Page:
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A living wage standard: A case study of the US Virgin Islands


  • Zenia Kotval


  • Zeenat Kotval-K
  • Patricia Machemer
  • John Mullin


While a minimum wage standard refers to the lowest wage allowed by law, a living wage attempts to address issues of well-being and dignity. A minimum wage is not a living wage; a minimum wage may not allow low-wage workers a minimally secure way of life. For many communities, their minimum wage—even those set above the federal level—does not allow low-wage workers to meet their very basic living needs such as food, shelter, and basic medical care. If a community is successful in the passage of a living wage standard, the living wage becomes the legal minimum wage for the regulated businesses and institutions. Thus, living wage initiatives represent an approach to raising the minimum wage for the affected businesses regulated by the law. In 2008, the US Virgin Islands (USVI) Legislature decided to pass Act 7027 which required the USVI Bureau of Economic Research to develop an economic Self-Sufficiency Standard for the USVI. This current study, conducted by the authors, does not address arguments for a living wage based on morality; rather this study addresses the economic logic of a living wage by assessing the economic effects for the USVI.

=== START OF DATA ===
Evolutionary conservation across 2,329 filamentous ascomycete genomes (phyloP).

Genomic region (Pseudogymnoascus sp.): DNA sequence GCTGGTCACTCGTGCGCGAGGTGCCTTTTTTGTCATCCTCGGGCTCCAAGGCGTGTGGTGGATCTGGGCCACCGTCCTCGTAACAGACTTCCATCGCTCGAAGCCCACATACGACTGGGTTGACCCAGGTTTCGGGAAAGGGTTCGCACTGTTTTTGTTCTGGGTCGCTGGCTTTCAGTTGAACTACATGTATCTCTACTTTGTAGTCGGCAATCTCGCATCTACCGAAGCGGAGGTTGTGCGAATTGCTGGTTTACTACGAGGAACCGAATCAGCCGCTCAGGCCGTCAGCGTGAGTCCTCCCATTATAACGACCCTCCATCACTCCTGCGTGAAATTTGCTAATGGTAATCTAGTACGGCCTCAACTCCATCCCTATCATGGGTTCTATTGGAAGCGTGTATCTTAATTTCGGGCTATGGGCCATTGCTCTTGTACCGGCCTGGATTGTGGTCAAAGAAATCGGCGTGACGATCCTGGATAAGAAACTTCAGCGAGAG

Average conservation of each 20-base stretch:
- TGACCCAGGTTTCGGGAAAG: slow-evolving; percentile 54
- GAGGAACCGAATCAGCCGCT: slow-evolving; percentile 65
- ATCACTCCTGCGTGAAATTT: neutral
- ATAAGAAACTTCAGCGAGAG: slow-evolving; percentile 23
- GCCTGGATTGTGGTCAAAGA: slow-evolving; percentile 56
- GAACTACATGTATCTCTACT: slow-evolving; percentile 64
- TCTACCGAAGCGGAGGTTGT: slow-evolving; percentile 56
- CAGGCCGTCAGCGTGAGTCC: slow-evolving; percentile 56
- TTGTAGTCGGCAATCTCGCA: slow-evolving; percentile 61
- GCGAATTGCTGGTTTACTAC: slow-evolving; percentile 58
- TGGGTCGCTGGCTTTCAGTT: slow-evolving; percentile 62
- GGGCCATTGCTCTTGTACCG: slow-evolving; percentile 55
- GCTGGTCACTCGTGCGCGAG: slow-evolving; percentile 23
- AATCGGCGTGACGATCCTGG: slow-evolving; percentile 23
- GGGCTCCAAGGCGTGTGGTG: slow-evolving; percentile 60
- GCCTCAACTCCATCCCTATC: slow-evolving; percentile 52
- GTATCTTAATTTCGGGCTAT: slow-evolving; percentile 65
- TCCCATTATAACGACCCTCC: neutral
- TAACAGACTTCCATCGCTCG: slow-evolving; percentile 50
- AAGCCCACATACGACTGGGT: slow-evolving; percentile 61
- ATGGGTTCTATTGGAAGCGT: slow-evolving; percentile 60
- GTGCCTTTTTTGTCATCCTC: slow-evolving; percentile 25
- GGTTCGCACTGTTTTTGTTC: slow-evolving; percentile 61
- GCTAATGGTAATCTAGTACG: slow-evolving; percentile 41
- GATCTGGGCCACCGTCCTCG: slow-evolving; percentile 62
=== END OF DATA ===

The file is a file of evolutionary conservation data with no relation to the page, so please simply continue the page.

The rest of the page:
Suggested Citation

  • Zenia Kotval & Zeenat Kotval-K & Patricia Machemer & John Mullin, 2012. "A living wage standard: A case study of the US Virgin Islands," Local Economy, London South Bank University, vol. 27(5-6), pages 541-557, August.
  • Handle: RePEc:sae:loceco:v:27:y:2012:i:5-6:p:541-557

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